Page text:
As I have grappled with my own doubts and questions, and engaged in (sometimes very lively) conversations with evangelicals online, I have come to the conclusion that evangelicalism in its dominant form is probably not redeemable. It is too closely aligned with dominionism and White Christian Nationalism. As we saw in Nazi Germany in the 20s and 30s when religion and state marry, the ends justify the means and Christians are willing to look away when the state tramples individual rights. That so many evangelical leaders see The Donald as God’s chosen, anointed leader to lead us back to a Christian America is further proof of how far white evangelicalism has strayed from Christ’s example. It is a worldview, that quite frankly, scares me. I don’t think evangelicalism will have the last word, however, despite an uptick in fundamentalism within it’s ranks. Time will tell.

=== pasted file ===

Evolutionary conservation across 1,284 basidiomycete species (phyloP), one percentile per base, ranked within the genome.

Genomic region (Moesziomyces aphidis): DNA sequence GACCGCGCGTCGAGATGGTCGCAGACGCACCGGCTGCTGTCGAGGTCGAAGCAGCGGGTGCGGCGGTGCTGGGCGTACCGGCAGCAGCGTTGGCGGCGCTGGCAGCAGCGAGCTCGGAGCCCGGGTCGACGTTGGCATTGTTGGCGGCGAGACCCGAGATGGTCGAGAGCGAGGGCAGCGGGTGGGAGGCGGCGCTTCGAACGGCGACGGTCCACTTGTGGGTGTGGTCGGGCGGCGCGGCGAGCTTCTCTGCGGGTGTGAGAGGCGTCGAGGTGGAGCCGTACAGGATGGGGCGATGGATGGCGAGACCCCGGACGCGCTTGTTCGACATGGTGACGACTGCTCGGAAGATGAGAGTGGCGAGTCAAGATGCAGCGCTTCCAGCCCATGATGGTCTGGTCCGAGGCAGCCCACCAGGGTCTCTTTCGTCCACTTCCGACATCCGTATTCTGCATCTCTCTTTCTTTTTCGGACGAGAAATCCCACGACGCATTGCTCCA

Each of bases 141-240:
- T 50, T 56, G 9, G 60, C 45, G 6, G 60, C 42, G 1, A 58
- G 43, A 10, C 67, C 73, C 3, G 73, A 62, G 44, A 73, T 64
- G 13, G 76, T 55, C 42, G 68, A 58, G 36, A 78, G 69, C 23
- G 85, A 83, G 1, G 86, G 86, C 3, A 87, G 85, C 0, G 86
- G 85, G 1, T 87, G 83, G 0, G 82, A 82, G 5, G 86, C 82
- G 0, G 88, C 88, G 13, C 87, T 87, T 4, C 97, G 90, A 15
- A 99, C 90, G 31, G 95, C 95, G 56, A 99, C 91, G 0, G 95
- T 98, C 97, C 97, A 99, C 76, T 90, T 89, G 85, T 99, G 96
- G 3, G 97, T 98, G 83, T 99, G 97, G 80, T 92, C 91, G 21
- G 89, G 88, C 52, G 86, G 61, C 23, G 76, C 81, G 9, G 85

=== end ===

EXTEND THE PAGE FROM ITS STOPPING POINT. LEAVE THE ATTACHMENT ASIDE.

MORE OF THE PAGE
Sh**hole Countries and Nationalism

As of late, the President, as well as the Republican Party as a whole, has made it very clear, through their policies on immigration, expensive border walls, refugees and breaks for the wealthiest Americans, that they are “tribalists.” Tribalism is America’s “original sin,” brought over to the Colonies from Europe and perpetuated by our Founding Fathers and clearly seen in the American ideal of Manifest Destiny and America’s attempts toward global domination, both economically and militarily. You will often hear that racism is America’s original sin, but that is really a manifestation of tribalism.

In America, as in many other nations, tribalism is wrapped in the guise of patriotism, flag waving and anthem singing. Nationalism is tribalism on a grand scale. Nationalism, as President Trump’s recent comments on refusing immigration from “sh**hole” countries, reflects the elitism that accompanies nationalism, i.e., you can’t believe America is the “greatest nation on earth” and not look down on “lesser” nations.